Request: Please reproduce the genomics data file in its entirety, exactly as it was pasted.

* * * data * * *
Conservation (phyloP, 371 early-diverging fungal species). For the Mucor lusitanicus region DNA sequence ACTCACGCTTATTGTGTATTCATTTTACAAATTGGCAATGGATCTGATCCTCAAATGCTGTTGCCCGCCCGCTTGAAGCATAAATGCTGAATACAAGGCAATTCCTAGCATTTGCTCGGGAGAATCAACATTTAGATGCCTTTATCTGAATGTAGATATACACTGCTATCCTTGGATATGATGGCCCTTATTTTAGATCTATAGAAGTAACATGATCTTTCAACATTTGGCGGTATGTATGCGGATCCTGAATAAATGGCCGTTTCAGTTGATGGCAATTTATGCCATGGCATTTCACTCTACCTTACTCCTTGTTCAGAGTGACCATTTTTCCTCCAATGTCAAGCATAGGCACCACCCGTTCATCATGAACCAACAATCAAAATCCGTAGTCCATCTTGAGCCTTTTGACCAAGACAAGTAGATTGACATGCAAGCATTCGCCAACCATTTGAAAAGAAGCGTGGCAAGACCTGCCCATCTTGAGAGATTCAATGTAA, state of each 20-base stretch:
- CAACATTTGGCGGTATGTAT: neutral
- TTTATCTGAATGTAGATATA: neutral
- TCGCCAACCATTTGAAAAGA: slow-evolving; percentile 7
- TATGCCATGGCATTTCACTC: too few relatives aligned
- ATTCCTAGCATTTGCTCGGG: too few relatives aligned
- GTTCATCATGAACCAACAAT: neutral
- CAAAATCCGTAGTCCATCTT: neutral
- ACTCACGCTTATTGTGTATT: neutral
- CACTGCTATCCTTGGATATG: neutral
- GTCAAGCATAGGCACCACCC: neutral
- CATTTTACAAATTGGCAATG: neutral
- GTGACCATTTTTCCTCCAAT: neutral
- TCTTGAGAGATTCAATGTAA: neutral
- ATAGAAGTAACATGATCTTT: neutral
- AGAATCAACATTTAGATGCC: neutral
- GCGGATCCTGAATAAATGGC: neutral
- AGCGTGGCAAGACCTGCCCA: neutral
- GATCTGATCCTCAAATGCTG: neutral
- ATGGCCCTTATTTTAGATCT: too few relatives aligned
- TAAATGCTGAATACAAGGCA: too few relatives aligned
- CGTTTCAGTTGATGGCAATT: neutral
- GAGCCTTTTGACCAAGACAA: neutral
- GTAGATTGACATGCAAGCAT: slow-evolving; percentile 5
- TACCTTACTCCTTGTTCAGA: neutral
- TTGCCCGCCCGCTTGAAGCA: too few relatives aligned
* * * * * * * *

Conservation (phyloP, 371 early-diverging fungal species). For the Mucor lusitanicus region DNA sequence ACTCACGCTTATTGTGTATTCATTTTACAAATTGGCAATGGATCTGATCCTCAAATGCTGTTGCCCGCCCGCTTGAAGCATAAATGCTGAATACAAGGCAATTCCTAGCATTTGCTCGGGAGAATCAACATTTAGATGCCTTTATCTGAATGTAGATATACACTGCTATCCTTGGATATGATGGCCCTTATTTTAGATCTATAGAAGTAACATGATCTTTCAACATTTGGCGGTATGTATGCGGATCCTGAATAAATGGCCGTTTCAGTTGATGGCAATTTATGCCATGGCATTTCACTCTACCTTACTCCTTGTTCAGAGTGACCATTTTTCCTCCAATGTCAAGCATAGGCACCACCCGTTCATCATGAACCAACAATCAAAATCCGTAGTCCATCTTGAGCCTTTTGACCAAGACAAGTAGATTGACATGCAAGCATTCGCCAACCATTTGAAAAGAAGCGTGGCAAGACCTGCCCATCTTGAGAGATTCAATGTAA, state of each 20-base stretch:
- CAACATTTGGCGGTATGTAT: neutral
- TTTATCTGAATGTAGATATA: neutral
- TCGCCAACCATTTGAAAAGA: slow-evolving; percentile 7
- TATGCCATGGCATTTCACTC: too few relatives aligned
- ATTCCTAGCATTTGCTCGGG: too few relatives aligned
- GTTCATCATGAACCAACAAT: neutral
- CAAAATCCGTAGTCCATCTT: neutral
- ACTCACGCTTATTGTGTATT: neutral
- CACTGCTATCCTTGGATATG: neutral
- GTCAAGCATAGGCACCACCC: neutral
- CATTTTACAAATTGGCAATG: neutral
- GTGACCATTTTTCCTCCAAT: neutral
- TCTTGAGAGATTCAATGTAA: neutral
- ATAGAAGTAACATGATCTTT: neutral
- AGAATCAACATTTAGATGCC: neutral
- GCGGATCCTGAATAAATGGC: neutral
- AGCGTGGCAAGACCTGCCCA: neutral
- GATCTGATCCTCAAATGCTG: neutral
- ATGGCCCTTATTTTAGATCT: too few relatives aligned
- TAAATGCTGAATACAAGGCA: too few relatives aligned
- CGTTTCAGTTGATGGCAATT: neutral
- GAGCCTTTTGACCAAGACAA: neutral
- GTAGATTGACATGCAAGCAT: slow-evolving; percentile 5
- TACCTTACTCCTTGTTCAGA: neutral
- TTGCCCGCCCGCTTGAAGCA: too few relatives aligned